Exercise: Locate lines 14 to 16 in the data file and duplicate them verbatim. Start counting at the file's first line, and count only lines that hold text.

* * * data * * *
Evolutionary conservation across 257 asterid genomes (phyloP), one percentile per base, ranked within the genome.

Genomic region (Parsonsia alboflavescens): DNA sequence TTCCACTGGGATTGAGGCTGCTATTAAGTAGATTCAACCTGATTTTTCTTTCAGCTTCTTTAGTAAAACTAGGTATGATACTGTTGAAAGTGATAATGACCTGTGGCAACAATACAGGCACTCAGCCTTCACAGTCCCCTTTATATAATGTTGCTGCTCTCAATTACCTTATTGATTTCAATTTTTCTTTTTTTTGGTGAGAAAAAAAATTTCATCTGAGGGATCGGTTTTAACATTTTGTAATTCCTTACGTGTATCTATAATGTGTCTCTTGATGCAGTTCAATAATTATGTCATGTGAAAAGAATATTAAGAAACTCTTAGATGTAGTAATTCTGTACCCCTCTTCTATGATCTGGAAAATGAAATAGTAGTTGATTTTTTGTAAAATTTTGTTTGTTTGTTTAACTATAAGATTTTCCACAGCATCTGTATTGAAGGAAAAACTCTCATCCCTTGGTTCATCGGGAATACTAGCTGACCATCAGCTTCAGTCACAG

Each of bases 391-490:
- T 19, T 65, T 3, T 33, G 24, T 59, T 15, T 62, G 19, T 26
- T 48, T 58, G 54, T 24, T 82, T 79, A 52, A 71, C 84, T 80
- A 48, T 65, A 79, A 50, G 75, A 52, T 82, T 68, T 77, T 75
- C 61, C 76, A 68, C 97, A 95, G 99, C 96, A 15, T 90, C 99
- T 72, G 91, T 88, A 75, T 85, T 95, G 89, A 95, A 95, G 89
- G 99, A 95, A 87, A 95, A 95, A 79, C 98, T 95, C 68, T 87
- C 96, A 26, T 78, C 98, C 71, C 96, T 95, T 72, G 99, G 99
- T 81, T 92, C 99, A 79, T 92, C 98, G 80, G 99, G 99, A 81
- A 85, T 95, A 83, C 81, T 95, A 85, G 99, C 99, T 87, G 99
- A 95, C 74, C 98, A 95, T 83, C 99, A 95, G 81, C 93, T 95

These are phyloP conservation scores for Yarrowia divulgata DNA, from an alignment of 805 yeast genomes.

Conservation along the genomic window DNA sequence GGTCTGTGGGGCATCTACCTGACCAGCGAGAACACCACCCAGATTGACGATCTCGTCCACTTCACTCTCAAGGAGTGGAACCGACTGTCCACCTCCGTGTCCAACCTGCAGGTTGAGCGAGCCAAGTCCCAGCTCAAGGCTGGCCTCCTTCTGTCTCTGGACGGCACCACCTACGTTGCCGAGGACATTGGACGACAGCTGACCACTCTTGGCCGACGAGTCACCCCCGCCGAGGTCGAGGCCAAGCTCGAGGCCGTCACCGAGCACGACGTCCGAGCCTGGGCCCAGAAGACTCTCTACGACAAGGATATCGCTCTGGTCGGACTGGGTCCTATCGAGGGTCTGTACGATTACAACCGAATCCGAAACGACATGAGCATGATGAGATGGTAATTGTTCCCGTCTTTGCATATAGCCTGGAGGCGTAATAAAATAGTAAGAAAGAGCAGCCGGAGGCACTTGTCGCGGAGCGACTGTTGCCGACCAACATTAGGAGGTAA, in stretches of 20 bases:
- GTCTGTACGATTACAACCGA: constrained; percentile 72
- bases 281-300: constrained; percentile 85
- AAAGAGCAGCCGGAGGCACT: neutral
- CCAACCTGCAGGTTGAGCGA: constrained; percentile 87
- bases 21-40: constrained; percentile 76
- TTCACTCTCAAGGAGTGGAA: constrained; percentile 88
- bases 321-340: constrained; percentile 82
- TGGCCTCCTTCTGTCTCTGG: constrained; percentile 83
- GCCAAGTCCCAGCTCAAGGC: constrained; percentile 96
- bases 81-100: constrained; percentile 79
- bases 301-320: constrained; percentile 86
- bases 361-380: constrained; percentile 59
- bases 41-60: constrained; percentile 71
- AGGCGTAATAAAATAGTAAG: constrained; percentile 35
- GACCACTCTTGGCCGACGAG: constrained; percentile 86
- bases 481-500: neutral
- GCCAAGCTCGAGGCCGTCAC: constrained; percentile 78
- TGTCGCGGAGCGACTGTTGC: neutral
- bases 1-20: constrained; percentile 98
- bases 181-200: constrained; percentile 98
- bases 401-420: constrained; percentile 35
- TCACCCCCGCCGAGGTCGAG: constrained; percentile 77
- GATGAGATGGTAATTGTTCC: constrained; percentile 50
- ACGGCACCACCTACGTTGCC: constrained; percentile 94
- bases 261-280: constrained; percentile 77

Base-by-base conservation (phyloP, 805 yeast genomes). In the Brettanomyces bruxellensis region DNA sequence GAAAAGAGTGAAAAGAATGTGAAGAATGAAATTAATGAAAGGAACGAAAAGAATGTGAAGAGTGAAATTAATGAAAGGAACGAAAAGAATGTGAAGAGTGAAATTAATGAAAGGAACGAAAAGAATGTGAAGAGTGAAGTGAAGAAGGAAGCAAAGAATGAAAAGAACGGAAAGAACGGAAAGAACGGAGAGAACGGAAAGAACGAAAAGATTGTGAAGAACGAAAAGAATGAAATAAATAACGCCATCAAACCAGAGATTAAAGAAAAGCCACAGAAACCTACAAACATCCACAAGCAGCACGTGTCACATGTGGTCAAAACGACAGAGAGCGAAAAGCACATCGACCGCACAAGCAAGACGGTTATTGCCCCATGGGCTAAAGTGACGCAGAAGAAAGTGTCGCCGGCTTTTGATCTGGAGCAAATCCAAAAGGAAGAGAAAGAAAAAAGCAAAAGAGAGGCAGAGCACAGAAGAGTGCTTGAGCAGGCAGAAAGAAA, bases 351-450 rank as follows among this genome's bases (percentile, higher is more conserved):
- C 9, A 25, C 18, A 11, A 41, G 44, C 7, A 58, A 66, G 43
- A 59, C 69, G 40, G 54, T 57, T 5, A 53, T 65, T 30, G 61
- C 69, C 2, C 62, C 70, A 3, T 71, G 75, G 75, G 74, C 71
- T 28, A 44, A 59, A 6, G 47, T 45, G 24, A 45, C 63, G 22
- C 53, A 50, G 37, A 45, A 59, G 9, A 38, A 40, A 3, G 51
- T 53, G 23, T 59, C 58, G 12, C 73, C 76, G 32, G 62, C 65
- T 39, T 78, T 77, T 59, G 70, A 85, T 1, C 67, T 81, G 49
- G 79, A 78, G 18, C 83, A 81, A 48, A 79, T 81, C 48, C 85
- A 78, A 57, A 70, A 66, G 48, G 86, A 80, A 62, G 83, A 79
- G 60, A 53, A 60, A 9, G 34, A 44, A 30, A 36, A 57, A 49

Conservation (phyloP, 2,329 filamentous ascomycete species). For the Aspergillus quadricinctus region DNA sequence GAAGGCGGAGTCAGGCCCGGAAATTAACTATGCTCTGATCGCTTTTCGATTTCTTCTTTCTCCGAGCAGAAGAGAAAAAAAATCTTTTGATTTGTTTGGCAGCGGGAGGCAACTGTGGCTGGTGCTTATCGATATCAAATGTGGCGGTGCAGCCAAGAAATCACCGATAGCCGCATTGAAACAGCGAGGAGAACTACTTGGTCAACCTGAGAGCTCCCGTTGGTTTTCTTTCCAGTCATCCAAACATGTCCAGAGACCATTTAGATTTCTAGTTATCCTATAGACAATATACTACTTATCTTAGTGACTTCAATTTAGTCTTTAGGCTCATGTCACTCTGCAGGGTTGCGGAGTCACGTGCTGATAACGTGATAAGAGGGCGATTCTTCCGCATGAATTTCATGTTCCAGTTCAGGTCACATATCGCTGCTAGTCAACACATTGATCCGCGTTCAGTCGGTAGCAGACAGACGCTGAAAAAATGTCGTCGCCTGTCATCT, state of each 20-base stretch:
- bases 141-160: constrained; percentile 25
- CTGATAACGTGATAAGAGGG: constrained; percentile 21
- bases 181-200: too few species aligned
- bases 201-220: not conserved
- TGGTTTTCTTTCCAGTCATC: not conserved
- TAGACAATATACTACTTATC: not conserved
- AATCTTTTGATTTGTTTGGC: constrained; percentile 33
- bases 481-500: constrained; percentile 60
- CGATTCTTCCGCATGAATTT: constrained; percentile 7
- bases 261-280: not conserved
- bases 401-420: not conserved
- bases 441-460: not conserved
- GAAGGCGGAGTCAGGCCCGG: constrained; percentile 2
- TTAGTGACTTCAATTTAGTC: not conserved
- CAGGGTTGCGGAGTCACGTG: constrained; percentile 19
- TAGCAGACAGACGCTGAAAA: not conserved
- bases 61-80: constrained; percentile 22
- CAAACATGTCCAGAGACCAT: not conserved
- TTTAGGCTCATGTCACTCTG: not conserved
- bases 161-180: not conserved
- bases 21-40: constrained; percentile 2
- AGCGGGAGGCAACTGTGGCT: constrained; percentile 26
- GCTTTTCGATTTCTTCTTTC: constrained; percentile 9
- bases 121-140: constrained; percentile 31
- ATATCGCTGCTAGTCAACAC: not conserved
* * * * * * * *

These are phyloP conservation scores for Yarrowia divulgata DNA, from an alignment of 805 yeast genomes.

Conservation along the genomic window DNA sequence GGTCTGTGGGGCATCTACCTGACCAGCGAGAACACCACCCAGATTGACGATCTCGTCCACTTCACTCTCAAGGAGTGGAACCGACTGTCCACCTCCGTGTCCAACCTGCAGGTTGAGCGAGCCAAGTCCCAGCTCAAGGCTGGCCTCCTTCTGTCTCTGGACGGCACCACCTACGTTGCCGAGGACATTGGACGACAGCTGACCACTCTTGGCCGACGAGTCACCCCCGCCGAGGTCGAGGCCAAGCTCGAGGCCGTCACCGAGCACGACGTCCGAGCCTGGGCCCAGAAGACTCTCTACGACAAGGATATCGCTCTGGTCGGACTGGGTCCTATCGAGGGTCTGTACGATTACAACCGAATCCGAAACGACATGAGCATGATGAGATGGTAATTGTTCCCGTCTTTGCATATAGCCTGGAGGCGTAATAAAATAGTAAGAAAGAGCAGCCGGAGGCACTTGTCGCGGAGCGACTGTTGCCGACCAACATTAGGAGGTAA, in stretches of 20 bases:
- GTCTGTACGATTACAACCGA: constrained; percentile 72